Using a standardized 1/125s shutter speed and f/8 aperture, we capture a photo of the test scene at the lowest possible ISO that gives us a properly exposed image. We then upload the image to Lightroom, boost the exposure to +3, and crop closely into the bottle and plant. We boost the exposure to ensure that there's sufficient noise in the image for a clear visual representation that can be compared across cameras:

Nikon D780 noise test sceneNoise test scene taken with the Nikon D780
Panasonic LUMIX FZ80 noise test sceneNoise test scene taken with the Panasonic LUMIX FZ80

For example, the Nikon D780 scores very well in our 'Photo RAW Noise' test, with a measured SNR of 30.9 dB at a 1/125s exposure time. The Panasonic LUMIX FZ80, on the other hand, scores poorly, with an SNR of 17.1 dB at the same exposure time. That's nearly twice as much noise for the same amount of incoming light! Of course, this is an extreme example, using cameras with vastly different sensors in size and technology, but the difference in how they perform is very clear when looking at the test scenes above.

Additional Information

A Note On Scoring

Our scoring is meant to emphasize the differences between cameras, but in practice, you're unlikely to notice a big difference between a camera that scores a 9.5 and a camera that scores an 8.8. Our test gives you an idea of how different sensors handle noise under the same conditions, particularly when you can't increase the amount of incoming light. But in the field, there are different ways to get around noise. Introducing more light by increasing your exposure is usually the best way to do so, but noise reduction software is also getting more and more sophisticated, so even if noise is unavoidable, you can always try to reduce it after the fact. Ultimately, most modern camera sensors perform very well when it comes to controlling noise. So, while noise measurements can be important, the real-world differences are often marginal. When buying, it's better to focus on things like how good a camera feels in your hand, how intuitive its controls are, and whether you can use the lenses you want to use with it.

A Note On Sensor Size

Generally speaking, noise performance roughly correlates with sensor size. Cameras with larger sensors have a larger area to gather light, typically producing less noise. However, the sensor's resolution and the size of its pixels also play a role here. A full-frame sensor with a very high resolution could potentially have more per-pixel noise than an APS-C sensor with a lower resolution since the density of pixels is greater. That said, newer camera sensors with better technology may be better at overcoming noise than older sensors. In short, it's complicated. Not all sensors are created equal, and while a camera with a full-frame sensor will usually perform better in low light than a crop sensor camera, many factors play into this.

That, however, is beyond the scope of this article. If you want to learn more, we direct you toward Richard Butler's excellent rundown of this topic at DPReview.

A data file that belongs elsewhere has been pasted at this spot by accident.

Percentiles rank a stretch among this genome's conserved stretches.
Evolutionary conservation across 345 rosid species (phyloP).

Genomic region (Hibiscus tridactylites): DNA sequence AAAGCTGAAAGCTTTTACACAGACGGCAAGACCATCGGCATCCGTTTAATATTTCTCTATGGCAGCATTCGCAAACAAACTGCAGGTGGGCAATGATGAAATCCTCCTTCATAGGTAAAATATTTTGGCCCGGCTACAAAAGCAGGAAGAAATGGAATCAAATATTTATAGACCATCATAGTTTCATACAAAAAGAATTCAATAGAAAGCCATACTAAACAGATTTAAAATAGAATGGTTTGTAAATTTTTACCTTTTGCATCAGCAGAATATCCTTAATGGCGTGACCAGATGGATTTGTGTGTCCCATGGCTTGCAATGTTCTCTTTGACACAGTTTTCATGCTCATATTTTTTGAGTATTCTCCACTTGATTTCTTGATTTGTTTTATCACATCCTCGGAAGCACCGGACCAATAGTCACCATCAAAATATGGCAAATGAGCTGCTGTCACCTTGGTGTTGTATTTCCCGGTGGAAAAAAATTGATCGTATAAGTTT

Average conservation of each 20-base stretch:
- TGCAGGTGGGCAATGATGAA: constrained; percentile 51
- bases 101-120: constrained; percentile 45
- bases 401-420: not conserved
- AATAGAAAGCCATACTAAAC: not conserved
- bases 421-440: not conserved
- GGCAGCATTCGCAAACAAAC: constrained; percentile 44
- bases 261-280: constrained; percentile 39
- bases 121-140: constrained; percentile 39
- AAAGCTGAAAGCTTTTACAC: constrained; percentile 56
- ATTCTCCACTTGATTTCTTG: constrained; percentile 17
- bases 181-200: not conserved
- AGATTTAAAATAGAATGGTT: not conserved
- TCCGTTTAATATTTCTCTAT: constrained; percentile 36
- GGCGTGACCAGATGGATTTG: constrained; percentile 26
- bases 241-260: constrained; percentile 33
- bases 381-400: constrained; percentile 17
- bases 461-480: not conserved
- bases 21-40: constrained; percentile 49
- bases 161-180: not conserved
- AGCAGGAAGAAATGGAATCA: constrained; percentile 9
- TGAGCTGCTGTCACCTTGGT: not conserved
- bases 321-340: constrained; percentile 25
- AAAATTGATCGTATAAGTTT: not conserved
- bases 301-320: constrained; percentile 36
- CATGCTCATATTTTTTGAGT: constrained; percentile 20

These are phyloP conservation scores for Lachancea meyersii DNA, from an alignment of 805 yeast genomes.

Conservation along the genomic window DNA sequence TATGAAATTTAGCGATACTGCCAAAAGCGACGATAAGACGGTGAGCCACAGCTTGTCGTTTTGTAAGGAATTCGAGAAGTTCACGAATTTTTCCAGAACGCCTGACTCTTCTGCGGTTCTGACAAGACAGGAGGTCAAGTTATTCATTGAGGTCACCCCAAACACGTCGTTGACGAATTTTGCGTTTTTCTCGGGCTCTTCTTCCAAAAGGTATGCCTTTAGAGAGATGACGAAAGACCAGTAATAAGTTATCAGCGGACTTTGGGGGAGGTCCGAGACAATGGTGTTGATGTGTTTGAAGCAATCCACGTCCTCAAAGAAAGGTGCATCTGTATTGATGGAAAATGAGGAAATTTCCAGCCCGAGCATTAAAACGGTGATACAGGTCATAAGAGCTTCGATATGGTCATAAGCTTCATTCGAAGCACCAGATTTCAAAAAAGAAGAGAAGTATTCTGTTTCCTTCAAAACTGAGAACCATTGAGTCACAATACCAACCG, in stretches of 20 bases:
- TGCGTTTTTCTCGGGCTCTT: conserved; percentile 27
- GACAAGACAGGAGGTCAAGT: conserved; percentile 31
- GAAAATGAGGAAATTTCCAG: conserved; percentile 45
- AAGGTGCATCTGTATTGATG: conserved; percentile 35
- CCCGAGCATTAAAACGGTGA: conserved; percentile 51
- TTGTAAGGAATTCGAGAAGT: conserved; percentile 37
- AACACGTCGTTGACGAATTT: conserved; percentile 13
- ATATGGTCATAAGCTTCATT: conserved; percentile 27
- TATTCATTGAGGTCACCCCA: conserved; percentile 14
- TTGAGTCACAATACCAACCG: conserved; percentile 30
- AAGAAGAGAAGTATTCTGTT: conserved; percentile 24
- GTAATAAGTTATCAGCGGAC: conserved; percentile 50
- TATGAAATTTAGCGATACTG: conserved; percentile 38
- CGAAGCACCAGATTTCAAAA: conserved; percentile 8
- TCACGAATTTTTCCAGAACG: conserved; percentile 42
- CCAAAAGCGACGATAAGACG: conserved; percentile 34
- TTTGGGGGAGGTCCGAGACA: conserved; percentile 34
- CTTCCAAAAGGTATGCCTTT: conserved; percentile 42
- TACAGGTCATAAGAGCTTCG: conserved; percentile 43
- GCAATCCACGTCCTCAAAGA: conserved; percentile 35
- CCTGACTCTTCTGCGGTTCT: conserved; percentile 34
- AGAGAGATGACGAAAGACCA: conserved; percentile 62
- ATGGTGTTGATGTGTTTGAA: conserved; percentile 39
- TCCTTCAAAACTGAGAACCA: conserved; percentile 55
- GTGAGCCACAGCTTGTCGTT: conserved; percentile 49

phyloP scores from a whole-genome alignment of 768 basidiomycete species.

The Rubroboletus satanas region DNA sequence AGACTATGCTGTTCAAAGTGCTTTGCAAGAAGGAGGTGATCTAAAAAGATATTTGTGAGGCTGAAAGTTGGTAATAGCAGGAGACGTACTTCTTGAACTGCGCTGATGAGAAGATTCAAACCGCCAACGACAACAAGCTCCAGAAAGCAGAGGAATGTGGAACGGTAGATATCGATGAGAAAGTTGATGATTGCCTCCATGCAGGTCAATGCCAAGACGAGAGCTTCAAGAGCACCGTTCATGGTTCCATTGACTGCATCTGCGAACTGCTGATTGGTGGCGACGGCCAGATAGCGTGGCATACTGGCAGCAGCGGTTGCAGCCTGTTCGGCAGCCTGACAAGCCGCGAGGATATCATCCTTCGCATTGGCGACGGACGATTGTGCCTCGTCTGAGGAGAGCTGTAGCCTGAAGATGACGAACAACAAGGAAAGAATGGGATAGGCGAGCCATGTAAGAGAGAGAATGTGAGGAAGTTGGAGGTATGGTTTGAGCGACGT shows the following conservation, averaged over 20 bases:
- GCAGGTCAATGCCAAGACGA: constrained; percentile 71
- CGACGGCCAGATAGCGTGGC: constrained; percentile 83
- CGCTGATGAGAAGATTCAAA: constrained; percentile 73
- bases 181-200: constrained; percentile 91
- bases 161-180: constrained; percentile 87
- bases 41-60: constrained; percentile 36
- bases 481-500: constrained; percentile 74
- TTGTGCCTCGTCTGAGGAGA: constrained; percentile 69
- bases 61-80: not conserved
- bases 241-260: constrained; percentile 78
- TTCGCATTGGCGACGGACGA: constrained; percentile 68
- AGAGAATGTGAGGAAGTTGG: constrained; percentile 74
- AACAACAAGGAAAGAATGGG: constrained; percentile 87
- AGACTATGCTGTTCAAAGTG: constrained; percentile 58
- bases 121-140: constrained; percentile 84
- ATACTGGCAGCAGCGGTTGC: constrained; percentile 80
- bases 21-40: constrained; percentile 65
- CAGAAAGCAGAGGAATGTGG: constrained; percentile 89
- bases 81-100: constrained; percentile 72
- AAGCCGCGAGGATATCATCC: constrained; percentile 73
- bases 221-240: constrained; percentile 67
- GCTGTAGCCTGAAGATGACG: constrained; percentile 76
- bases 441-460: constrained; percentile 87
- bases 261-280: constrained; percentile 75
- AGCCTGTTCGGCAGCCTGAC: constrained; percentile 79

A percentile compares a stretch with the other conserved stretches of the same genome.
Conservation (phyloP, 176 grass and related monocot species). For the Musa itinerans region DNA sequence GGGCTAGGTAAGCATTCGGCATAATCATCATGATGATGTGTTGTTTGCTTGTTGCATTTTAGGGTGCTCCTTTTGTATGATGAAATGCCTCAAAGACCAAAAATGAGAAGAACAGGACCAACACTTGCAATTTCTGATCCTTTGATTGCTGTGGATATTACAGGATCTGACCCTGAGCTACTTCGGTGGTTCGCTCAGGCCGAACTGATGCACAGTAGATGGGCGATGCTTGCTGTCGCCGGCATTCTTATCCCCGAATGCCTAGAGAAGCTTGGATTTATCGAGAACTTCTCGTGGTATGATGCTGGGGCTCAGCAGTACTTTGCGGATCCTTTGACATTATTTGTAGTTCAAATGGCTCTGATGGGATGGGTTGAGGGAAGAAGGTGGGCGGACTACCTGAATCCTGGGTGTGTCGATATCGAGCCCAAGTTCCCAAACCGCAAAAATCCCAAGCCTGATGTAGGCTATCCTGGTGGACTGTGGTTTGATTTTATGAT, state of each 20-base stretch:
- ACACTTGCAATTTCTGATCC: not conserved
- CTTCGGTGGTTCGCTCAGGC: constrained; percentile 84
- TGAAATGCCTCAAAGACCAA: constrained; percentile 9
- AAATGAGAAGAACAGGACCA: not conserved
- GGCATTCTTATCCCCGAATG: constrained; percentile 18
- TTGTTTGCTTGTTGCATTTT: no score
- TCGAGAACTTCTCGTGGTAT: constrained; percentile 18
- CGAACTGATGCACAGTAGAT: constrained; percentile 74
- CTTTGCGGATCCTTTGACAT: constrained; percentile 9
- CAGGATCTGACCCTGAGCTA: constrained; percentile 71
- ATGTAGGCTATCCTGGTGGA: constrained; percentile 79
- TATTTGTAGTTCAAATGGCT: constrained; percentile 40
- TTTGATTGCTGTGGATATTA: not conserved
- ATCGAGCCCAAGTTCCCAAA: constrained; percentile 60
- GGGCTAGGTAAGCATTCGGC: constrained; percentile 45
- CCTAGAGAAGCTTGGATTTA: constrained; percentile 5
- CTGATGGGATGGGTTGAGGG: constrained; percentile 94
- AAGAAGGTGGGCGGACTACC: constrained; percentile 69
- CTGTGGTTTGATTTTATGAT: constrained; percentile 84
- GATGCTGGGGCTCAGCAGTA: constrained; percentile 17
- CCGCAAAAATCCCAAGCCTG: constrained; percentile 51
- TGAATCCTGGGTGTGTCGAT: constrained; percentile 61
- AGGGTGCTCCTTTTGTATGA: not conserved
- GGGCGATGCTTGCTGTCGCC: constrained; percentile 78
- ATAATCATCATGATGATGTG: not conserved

How To Get The Best Results

Knowing where noise comes from can make you a better photographer. Sometimes, you may want to freeze motion, for example, and have to use a faster shutter speed, resulting in less light reaching the sensor. You may have to raise your ISO to get proper exposure, which will amplify the low SNR and result in a noisy image. However, what appears to be a product of ISO is really due to a lack of light. Remember: less light = more visible noise. But crank open the aperture or slow down the shutter speed, and the camera is taking in more light, resulting in less noise overall.

When you buy into the idea that high ISO settings "create" more noise, it becomes easy to fall into the trap of trying to keep your ISO as low as possible at the expense of a properly exposed image. More often than not, however, it's better to use a higher ISO setting if it helps get a properly exposed photo than it is to keep your ISO low and underexpose your image. By understanding that noise is a function of exposure and isn't caused by ISO, we no longer need to fear higher ISO settings. ISO, after all, is a tool like any other in the photographer's tool belt, and knowing how and when to use it correctly is key.


Unwanted noise can detract from the perfect photo. But camera sensors are increasingly capable of minimizing noise, and noise reduction software is getting more impressive. Our 'Photo RAW Noise' test shows how different cameras handle noise in situations where you may have to shoot at higher ISOs with less light hitting your sensor. Regardless of how your camera performs, understanding where noise comes from can help you reduce it in your images. All of that said, there's a lot of, well, noise about noise. It's easy to get caught up in worrying about how noisy your photos are. But in the end, it's better to get the shot, noise and all, than to miss it for fear of capturing a noisy image.

Further Reading

If you'd like to learn more about image noise, here are some good places to start: